What You Might Not Know About Your School Nurse

school nurse

In preparation for your child’s first day of school, you’ve probably taken the classroom tour and chatted with the teachers. But have you met the school nurse yet? In my experience, many moms don’t fully understand my role and responsibilities.

Since it’s the school nurse’s responsibility to care for your child’s well-being throughout the year, it’s a smart move to introduce yourself and share some info about your child. Learning about his or her health history -- along with other important information -- can help us do a better job.

Here, surprising tidbits about my job -- along with tips to help your school nurse better care for your child:

1. We have varying credentials. Learn what the nurse at your school can do, since our roles can vary, depending on the school district. As a nurse practitioner (N.P.), I perform physicals and prescribe medications. But that’s out of the scope of practice for registered nurses (R.N.) and licensed practical nurses (L.P.N), who focus on health education, preventive care and first aid.

2. We do our jobs better with a full health history. Your school will ask you to fill out a health form before the first day of school, and it’s important to include as much detail as possible. Knowing your child’s complete medical background can help me best treat him or her -- especially in an unplanned emergency situation. Be sure to include your kid’s immunization records and existing conditions, such as asthma, diabetes, food/medicine allergies and chronic headaches.

3. You can provide us with all of your child’s medications. In my school district (and many others), kids aren’t allowed to bring medicine to school, so my office is responsible for administering them. It’s also a smart idea to give your nurse an extra dose of medications, like rescue inhalers and epinephrine shots, in case there’s an emergency during the school day.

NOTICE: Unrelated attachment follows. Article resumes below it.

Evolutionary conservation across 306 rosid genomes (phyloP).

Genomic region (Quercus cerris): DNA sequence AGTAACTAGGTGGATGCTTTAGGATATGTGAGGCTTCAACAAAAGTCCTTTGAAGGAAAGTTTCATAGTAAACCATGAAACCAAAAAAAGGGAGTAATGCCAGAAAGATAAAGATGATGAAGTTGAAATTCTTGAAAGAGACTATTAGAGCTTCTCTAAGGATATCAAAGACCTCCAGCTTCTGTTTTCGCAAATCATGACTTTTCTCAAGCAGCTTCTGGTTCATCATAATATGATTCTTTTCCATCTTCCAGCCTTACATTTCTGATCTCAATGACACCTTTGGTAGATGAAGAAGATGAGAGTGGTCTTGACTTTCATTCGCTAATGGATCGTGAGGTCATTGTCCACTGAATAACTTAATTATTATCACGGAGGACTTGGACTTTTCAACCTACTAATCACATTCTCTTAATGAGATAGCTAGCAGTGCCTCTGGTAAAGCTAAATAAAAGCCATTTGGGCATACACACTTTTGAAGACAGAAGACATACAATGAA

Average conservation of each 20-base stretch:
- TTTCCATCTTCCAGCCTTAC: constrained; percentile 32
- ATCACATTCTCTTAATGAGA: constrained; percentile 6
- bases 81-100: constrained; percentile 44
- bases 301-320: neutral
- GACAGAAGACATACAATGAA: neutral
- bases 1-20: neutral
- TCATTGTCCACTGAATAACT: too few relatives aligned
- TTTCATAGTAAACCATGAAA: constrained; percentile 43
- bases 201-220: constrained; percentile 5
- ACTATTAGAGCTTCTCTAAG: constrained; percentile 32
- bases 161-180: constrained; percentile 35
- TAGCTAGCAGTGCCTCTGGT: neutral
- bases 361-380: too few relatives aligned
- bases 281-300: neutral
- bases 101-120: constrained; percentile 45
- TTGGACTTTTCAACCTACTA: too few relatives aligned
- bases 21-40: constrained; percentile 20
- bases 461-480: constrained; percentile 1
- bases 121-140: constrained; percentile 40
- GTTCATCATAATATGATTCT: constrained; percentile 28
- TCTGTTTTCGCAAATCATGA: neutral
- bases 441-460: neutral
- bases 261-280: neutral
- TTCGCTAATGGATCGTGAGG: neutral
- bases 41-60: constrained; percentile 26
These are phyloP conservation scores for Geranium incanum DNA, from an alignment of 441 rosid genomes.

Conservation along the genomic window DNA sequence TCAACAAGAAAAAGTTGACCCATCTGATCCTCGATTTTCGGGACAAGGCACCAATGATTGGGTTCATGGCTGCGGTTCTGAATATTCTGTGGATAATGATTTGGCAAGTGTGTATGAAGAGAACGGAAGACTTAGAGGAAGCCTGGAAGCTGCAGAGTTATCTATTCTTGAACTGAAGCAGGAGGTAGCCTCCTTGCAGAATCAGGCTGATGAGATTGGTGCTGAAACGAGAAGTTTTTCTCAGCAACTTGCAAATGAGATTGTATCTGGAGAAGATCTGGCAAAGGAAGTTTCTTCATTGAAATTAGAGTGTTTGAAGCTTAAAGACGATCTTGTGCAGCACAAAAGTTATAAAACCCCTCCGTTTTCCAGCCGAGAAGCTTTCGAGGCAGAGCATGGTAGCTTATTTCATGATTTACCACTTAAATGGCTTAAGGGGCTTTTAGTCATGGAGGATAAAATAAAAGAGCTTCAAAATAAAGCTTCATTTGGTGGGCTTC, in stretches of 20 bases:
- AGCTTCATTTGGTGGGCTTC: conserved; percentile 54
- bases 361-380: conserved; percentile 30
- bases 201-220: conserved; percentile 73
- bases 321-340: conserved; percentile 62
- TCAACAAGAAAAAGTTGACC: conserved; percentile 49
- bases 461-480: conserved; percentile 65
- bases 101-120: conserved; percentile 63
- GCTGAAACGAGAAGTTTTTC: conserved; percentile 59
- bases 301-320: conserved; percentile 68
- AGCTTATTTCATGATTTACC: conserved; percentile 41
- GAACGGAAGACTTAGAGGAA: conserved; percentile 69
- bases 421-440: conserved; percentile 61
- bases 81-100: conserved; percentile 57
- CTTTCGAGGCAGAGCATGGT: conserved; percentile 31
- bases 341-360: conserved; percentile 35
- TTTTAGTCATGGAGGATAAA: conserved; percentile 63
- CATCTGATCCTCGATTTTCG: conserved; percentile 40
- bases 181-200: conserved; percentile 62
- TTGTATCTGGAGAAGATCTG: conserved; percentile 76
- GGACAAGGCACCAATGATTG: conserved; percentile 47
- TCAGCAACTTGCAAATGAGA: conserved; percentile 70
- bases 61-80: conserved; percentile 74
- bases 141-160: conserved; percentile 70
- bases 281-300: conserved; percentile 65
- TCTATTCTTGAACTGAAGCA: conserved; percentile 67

4. You can consult us for any health issue. Many parents think school nurses only treat cuts, fevers and stomachaches. And while we do provide first-aid care, we’re also available to advise your family on a wide range of health issues. If your child has a nut allergy, for instance, we can work with the cafeteria to make sure he stays safe. Or if your child has been acting out in the classroom recently, we’re usually able to refer her to a child psychologist. We’re here to make sure that your child is healthy and happy; don’t hesitate to reach out about any health issue!

Photo by Francisco Venâncio on Unsplash

Like this article? Get more by following us on Facebook at Beauty & Confidence.

by Teresa Wilson, N.P.